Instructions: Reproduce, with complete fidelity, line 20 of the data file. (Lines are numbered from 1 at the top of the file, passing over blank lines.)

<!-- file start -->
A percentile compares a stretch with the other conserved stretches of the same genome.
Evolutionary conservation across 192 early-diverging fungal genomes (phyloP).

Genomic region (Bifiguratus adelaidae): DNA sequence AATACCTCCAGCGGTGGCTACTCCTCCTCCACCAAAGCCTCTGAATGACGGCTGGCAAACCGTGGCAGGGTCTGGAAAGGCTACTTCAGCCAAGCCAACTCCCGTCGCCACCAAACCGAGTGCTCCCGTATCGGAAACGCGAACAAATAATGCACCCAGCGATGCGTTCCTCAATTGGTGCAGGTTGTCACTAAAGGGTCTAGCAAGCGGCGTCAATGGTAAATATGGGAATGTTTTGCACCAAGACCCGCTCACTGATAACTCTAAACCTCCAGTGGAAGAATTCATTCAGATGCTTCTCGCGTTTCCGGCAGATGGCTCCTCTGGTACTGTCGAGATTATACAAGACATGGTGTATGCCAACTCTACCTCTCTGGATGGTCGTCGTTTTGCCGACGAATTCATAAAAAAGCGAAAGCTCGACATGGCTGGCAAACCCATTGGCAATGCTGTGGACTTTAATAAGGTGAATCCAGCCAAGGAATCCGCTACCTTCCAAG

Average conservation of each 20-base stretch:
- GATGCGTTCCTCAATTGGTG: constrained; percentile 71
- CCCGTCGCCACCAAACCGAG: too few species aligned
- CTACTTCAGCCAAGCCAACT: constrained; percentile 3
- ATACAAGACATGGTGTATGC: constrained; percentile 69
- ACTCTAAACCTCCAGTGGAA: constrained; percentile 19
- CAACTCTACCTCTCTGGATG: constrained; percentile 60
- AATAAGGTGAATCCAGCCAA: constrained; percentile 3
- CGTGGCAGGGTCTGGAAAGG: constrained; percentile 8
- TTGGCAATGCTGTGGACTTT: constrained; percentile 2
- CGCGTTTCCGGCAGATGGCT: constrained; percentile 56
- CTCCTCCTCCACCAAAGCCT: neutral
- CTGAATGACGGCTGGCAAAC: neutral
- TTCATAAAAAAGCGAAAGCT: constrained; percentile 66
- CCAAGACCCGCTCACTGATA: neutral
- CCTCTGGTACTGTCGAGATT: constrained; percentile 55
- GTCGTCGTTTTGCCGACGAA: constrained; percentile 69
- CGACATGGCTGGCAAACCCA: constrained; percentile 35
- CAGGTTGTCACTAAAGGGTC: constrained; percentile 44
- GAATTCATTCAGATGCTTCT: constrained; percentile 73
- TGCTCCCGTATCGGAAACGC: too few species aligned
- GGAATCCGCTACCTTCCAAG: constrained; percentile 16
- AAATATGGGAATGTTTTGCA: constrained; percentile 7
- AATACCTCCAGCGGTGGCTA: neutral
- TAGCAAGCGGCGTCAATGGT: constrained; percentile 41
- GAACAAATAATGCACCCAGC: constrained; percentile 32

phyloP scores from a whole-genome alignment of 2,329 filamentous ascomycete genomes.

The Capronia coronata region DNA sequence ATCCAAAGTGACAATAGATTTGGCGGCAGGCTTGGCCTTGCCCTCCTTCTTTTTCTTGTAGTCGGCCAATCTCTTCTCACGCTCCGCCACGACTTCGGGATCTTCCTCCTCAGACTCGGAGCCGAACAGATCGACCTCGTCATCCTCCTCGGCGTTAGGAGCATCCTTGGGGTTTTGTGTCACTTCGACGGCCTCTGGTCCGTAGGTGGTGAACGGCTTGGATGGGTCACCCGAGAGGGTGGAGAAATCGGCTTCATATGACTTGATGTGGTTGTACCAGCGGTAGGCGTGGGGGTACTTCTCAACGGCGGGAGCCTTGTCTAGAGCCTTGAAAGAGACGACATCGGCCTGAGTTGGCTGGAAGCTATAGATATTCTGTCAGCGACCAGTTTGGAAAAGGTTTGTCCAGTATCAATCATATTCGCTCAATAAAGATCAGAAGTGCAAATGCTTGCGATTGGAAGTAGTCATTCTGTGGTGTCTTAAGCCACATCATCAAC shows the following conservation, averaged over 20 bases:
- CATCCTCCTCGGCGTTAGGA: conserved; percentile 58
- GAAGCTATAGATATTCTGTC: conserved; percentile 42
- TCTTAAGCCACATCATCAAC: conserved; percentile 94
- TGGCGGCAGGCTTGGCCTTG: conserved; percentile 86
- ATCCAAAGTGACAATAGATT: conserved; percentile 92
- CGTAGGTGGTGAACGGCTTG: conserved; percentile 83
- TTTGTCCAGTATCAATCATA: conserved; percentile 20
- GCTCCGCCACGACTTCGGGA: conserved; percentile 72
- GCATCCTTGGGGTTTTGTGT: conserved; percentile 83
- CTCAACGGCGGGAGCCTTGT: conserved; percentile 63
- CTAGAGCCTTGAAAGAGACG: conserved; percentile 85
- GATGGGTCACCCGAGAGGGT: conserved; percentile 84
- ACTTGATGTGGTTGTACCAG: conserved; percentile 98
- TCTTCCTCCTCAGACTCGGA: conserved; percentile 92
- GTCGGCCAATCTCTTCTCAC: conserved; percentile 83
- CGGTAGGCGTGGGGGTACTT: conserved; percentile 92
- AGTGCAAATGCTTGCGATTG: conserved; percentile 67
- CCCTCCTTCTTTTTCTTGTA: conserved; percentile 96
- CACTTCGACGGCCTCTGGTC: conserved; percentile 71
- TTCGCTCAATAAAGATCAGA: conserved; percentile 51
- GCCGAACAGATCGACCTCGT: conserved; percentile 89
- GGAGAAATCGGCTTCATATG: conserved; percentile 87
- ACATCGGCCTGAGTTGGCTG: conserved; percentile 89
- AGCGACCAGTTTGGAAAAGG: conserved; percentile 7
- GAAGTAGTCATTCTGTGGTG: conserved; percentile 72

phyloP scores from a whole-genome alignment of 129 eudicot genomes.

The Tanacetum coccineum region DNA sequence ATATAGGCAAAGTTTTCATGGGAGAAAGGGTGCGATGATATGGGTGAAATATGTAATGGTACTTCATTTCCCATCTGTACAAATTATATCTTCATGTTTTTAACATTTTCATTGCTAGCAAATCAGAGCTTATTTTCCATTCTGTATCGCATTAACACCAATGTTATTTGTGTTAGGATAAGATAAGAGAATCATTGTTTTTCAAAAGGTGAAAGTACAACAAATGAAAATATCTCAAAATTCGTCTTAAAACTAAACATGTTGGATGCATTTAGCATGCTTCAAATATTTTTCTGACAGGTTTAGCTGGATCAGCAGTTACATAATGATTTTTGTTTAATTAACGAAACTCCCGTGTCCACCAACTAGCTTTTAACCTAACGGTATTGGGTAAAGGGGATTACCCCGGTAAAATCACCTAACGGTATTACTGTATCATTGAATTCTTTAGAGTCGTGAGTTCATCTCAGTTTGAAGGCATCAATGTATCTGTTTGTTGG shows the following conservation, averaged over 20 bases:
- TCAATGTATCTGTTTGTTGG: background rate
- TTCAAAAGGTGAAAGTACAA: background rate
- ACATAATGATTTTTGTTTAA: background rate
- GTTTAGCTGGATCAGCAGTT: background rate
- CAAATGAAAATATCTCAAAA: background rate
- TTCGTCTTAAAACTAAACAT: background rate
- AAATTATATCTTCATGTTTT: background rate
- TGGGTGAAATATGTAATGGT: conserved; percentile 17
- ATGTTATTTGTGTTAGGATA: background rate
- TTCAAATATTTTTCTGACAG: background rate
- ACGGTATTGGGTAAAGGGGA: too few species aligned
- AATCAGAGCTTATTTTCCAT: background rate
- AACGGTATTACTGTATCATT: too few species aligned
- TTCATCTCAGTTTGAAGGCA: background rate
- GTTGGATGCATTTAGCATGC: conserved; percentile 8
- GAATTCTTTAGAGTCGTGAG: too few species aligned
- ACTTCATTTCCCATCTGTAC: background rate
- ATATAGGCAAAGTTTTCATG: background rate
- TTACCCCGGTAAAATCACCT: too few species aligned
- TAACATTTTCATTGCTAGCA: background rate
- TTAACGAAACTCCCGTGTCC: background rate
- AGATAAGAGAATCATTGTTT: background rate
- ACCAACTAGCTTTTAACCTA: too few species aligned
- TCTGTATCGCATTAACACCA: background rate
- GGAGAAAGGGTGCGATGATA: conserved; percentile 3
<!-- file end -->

- GTCGTCGTTTTGCCGACGAA: constrained; percentile 69